Texture, the consistency of a surface in a photograph defined by its irregularities, provides us with basic information that we can use to comprehend what that object is or made of. It can be more important than what that actual object is especially in abstract. Form, the three dimensional representation of an object (shape is 2D), especially in the absence of colour, is probably the biggest clue we get to what we are looking at and contrast, of course, is important in all forms of photography. Black and white concentrates the eye on the intensity and differential qualities in light to a higher degree than in colour (colour, of course being the most striking and the most absent of the elements of design in monochrome).
So it helps to concentrate on lines, shadows and shapes, not ignore the basic rules of composition (master them before you break them), plan ahead and practice, practice practice! There are advantages to shooting in colour (you can always revert to it) and there are advantages in using a RAW format – as per the above plus there is more scope for capturing tones across a range of light and dark in the same frame. There is no particular reason why you shouldn’t use JPEG should you so wish, but, as always, you have lesser latitude to edit with. It also helps to know the effects of colour filters on the image, which can easily be applied post production, or by simply fixing one to the front of your lens.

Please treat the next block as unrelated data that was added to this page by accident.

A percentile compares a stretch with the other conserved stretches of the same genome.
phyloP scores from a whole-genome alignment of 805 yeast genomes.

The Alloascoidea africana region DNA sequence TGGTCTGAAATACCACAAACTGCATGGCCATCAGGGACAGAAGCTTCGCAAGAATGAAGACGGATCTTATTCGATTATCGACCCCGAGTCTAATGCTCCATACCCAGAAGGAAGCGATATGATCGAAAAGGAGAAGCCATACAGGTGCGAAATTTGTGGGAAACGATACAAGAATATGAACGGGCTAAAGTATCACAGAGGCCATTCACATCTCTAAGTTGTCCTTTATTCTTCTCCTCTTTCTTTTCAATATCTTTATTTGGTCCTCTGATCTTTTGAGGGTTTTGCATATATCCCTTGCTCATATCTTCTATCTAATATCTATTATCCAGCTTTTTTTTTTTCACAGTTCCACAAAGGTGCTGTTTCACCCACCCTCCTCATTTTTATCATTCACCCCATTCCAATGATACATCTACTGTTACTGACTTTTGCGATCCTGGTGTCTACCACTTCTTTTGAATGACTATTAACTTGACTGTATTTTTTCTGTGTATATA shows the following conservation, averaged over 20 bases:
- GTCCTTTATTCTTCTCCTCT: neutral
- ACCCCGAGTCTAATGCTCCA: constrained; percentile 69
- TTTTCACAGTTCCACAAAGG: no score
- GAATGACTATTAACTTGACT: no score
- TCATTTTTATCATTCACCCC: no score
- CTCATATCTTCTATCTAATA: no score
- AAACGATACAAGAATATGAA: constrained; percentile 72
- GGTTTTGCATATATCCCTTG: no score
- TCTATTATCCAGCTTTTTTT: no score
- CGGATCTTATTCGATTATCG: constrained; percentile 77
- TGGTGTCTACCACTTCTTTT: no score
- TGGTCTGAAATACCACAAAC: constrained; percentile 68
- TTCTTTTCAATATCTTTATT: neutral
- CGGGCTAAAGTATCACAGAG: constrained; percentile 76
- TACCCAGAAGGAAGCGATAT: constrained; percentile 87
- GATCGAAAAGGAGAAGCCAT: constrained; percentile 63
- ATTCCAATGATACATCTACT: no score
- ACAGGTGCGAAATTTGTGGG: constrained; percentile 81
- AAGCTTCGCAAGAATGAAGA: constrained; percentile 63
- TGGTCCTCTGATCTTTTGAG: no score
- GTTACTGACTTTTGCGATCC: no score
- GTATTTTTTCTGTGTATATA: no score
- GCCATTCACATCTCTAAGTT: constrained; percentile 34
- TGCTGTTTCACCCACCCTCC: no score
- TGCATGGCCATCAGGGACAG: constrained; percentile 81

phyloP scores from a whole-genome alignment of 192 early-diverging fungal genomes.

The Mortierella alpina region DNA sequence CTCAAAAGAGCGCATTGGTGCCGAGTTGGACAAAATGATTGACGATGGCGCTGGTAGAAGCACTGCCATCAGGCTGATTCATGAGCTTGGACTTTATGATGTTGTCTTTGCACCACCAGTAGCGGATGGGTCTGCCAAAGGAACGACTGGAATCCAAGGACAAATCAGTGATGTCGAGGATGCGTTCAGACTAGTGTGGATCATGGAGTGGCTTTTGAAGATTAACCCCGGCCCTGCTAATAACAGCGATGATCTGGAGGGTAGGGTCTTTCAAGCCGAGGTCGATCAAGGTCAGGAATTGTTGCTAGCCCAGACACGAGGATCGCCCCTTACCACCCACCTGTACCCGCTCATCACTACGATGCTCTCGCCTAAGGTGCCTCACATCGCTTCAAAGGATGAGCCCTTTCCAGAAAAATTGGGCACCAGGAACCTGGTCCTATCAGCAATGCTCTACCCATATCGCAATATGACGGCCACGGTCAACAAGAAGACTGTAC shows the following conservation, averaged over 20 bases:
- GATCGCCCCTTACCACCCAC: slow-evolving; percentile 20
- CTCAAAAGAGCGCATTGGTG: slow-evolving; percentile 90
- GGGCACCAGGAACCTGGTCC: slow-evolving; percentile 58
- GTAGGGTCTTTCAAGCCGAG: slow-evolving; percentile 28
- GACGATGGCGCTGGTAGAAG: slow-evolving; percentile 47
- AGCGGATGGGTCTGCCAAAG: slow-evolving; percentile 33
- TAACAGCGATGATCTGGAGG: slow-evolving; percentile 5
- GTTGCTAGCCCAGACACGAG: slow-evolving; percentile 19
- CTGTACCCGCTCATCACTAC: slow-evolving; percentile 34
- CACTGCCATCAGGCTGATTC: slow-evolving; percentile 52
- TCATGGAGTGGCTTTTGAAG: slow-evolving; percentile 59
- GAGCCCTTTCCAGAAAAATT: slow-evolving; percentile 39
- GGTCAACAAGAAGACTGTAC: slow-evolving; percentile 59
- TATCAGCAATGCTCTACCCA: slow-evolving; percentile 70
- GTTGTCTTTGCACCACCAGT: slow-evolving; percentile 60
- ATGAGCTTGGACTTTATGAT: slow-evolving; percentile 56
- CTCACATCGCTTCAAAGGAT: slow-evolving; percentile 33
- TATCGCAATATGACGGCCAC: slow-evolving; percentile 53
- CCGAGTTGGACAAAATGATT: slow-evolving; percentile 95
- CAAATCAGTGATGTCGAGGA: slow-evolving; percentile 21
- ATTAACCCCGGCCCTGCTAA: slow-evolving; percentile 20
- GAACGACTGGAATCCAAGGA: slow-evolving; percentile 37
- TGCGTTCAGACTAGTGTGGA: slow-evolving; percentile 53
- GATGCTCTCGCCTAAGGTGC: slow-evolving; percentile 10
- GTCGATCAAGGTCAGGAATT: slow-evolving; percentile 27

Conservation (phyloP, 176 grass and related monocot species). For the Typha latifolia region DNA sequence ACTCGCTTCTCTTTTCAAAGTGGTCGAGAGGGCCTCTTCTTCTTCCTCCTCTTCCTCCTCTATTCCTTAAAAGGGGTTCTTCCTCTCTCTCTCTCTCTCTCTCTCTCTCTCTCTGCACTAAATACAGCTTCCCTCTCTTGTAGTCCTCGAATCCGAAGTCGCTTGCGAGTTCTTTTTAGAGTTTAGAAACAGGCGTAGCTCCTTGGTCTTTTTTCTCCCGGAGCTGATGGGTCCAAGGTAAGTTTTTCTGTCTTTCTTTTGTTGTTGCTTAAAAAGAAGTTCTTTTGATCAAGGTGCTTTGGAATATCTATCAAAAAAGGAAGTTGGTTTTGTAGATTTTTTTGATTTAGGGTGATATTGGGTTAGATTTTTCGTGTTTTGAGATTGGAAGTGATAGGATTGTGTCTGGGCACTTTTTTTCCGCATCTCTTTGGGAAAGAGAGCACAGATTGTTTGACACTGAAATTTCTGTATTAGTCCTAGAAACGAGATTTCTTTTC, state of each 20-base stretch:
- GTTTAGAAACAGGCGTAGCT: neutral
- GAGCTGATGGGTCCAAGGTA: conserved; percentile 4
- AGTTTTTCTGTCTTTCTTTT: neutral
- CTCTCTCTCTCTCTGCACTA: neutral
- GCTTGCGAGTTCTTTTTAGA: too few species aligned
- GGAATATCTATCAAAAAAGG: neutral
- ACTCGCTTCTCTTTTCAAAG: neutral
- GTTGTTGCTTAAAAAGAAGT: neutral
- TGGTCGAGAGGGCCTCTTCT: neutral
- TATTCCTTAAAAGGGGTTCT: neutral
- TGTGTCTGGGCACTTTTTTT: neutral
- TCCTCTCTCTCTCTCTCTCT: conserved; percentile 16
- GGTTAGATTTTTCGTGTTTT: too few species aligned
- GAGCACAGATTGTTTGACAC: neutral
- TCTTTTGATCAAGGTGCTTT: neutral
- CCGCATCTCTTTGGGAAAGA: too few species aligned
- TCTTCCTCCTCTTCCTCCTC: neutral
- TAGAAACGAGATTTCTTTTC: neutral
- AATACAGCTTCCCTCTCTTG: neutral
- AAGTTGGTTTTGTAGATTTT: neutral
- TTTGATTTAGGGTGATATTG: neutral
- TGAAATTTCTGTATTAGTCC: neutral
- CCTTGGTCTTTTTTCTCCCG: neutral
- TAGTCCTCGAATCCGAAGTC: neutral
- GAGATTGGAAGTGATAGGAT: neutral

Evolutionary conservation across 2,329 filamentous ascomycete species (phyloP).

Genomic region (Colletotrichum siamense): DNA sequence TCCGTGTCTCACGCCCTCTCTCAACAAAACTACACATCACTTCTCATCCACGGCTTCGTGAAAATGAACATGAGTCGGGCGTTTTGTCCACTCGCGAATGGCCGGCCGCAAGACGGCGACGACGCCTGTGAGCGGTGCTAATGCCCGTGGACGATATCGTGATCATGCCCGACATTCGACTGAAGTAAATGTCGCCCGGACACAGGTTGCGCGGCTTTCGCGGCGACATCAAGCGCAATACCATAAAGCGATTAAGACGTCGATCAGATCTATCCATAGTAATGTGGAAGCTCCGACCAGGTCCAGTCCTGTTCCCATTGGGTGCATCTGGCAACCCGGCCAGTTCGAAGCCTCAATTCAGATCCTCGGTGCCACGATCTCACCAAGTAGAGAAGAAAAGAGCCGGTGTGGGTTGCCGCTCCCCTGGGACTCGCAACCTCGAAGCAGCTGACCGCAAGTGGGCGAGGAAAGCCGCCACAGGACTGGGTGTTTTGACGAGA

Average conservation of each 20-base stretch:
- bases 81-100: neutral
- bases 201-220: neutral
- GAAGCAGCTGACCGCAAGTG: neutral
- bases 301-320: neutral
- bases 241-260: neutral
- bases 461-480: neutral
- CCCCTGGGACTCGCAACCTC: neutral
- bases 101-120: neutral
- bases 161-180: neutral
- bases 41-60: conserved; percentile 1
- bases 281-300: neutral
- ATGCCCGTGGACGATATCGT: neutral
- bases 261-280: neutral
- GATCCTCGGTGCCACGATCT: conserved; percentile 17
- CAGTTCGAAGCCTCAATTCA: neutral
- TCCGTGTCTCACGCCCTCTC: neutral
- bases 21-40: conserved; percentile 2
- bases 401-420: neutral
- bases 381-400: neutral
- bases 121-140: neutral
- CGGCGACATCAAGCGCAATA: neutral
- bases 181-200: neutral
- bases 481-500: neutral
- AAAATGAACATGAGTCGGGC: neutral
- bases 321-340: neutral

We have another round of the ROC in the new year, so why not use that as a chance to get some feedback on your black and white photography? Better yet, black and white is December’s Flickr competition topic.
CONGRATULATIONS to our esteemed chair on his MBE collected Thursday last awarded for his work with youth via the Air Training Corps. Well done and well earned Maurice.